Blog Archives

Which chart is better?

August 10, 2010
By
Which chart is better?

CHART CRITICS, GRAPHICS CURMUDGEONS, COME ONE COME ALL Once upon a time there was this graph (graph 1). Andrew Gelman went all graphics curmudgeon on it, calling it an “ugly, sloppy bit of data graphics“, so it became this graph (graph 2). Now the question is, which is better: graph 2 or graph 3? Please

Read more »

The counterfactual GPS!

July 23, 2010
By
The counterfactual GPS!

WHAT IF YOUR GPS TOLD YOU WHAT WOULD HAVE HAPPENED IF YOU HAD TAKEN THE OTHER ROUTE? Not long ago, your Decision Science News editor was planning a trip to a book group meeting along with another member. The monthly book group takes place in Cove Neck Long Island, about an hour East of Manhattan.

Read more »

Navigate the Bermuda Triangle of Mediation Analysis

July 6, 2010
By
Navigate the Bermuda Triangle of Mediation Analysis

MYTHS AND TRUTHS ABOUT AN OFTEN-USED, LITTLE-UNDERSTOOD STATISTICAL PROCEDURE If you go to a consumer research conference, you will hear tales of how experiments have undergone particular statistical rites: the attainment of the elusive crossover interaction, the demonstration of full mediation through Baron and Kenny’s sacred procedure, and so on. DSN has nothing against any

Read more »

Maps without map packages

July 1, 2010
By
Maps without map packages

LATITUDE + LONGITUDE + OVERPLOTTING FIX = MAPS Decision Science News is always learning stuff from colleague, physicist, mathlete, and all-around computer whiz Jake Hofman. Today, it was a quick and clean way to make nice maps in R without using any map packages: just plot the latitude and longitude of your data points (e.g.

Read more »

Baseball, basketball, and (not) getting better as time marches on

June 2, 2010
By
Baseball, basketball, and (not) getting better as time marches on

PROS ARE NOT GETTING BETTER AT FREE THROWS Rick Larrick recently told Decision Science News that baseball players have been getting better over the years in a couple ways. First, home runs and strikeouts have increased. The careless or clueless reader might note that this is curious, for from the batter’s perspective home runs are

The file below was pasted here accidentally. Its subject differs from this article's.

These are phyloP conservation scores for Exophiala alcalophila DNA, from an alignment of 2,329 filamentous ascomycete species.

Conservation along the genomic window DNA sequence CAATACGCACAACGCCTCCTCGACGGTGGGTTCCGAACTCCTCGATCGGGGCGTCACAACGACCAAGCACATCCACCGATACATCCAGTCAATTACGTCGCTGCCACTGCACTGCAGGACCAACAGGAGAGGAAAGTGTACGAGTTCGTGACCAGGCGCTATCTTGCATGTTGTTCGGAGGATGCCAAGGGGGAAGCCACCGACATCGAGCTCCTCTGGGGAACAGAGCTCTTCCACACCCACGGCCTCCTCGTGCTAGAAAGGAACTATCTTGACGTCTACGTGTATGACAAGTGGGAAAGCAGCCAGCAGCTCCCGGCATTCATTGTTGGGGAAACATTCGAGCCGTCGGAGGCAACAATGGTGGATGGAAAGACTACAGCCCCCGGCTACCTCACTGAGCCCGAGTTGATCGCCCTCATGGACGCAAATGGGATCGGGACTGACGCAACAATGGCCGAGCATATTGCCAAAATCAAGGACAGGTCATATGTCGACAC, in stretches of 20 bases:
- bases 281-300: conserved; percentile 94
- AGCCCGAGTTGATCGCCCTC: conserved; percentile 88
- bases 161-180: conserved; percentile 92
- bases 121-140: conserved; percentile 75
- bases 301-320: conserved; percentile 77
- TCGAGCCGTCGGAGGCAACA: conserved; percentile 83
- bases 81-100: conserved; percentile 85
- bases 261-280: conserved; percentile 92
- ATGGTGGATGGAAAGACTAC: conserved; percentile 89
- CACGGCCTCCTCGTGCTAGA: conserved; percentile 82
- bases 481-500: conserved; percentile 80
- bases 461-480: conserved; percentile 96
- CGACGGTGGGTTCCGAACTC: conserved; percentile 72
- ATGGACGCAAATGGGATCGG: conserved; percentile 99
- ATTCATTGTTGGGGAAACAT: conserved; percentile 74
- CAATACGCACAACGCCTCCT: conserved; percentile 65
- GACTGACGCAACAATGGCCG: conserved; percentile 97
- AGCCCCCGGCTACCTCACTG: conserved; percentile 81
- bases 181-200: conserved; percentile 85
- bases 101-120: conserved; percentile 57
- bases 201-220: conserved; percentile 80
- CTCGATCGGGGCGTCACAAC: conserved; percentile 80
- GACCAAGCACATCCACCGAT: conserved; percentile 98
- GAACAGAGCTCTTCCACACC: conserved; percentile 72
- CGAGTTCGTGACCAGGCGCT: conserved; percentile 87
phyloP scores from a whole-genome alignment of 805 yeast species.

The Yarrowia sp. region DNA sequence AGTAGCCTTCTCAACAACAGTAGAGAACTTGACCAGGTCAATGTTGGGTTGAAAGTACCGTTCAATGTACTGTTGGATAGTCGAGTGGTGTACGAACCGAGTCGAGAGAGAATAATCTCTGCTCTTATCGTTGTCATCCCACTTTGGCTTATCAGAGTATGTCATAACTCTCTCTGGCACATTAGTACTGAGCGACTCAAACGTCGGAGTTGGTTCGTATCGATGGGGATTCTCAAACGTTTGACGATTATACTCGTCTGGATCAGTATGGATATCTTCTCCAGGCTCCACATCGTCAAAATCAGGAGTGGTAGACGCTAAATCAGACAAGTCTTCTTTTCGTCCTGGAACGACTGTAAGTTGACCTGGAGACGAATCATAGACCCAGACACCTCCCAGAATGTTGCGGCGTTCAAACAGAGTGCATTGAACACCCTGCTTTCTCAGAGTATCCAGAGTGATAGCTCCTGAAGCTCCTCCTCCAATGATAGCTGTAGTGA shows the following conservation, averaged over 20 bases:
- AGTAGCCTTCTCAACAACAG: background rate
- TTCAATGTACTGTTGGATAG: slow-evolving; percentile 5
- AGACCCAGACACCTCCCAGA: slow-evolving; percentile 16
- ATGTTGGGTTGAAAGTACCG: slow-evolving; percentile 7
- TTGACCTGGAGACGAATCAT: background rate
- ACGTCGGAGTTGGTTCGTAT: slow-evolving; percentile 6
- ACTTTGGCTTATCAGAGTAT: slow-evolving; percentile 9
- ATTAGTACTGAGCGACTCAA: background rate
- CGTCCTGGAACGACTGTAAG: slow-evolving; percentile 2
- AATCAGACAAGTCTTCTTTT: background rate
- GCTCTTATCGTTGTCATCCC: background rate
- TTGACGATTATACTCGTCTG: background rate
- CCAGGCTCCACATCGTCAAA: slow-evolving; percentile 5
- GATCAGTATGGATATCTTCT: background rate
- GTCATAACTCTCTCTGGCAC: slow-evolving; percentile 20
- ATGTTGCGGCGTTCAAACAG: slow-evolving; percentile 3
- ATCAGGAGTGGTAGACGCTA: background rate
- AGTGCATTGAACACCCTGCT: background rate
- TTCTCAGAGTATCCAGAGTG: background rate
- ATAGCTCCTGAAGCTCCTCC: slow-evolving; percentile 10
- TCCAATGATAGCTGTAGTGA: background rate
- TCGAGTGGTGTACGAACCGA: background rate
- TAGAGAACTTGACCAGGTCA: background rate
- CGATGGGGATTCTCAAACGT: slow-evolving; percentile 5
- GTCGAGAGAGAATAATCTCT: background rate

Read more »

Tuesday’s child is full of probability puzzles

May 28, 2010
By
Tuesday’s child is full of probability puzzles

COUNTERINTUITIVE PROBLEM, INTUITIVE REPRESENTATION Blog posts about counterintuitive probability problems generate lots of opinions with a high probability. Andrew Gelman and readers have been having a lot of fun with the following probability problem: I have two children. One is a boy born on a Tuesday. What is the probability I have two boys? The

Read more »

You won, but how much was luck and how much was skill?

May 4, 2010
By
You won, but how much was luck and how much was skill?

In baseball, what are the chances the winner will win again against the same opponent the very next day?

Read more »

Tipping heuristics

April 28, 2010
By
Tipping heuristics

INCREDIBLY SIMPLE CALCULATIONS MADE SIMPLE Yes, we all know how to calculate 15% or 20% exactly, but it’s fun to use tipping heuristics and even more fun to make crowded graphs of how they compare to each other. (Sorry for the junky chart. Open for suggestions, in the words of Tom Waits.) Here are a

Read more »

Get at least 12 observations before making a confidence interval?

April 14, 2010
By
Get at least 12 observations before making a confidence interval?

How many observations should you have before constructing a confidence interval?

Read more »

Score with scoring rules

July 21, 2009
By
Score with scoring rules

INCENTIVES TO STATE PROBABILITIES OF BELIEF TRUTHFULLY We have all been there. You are running an experiment in which you would like participants to tell you what they believe. In particular, you’d like them to tell you what they believe to be the probability that an event will occur. Normally, you would ask them. But

Read more »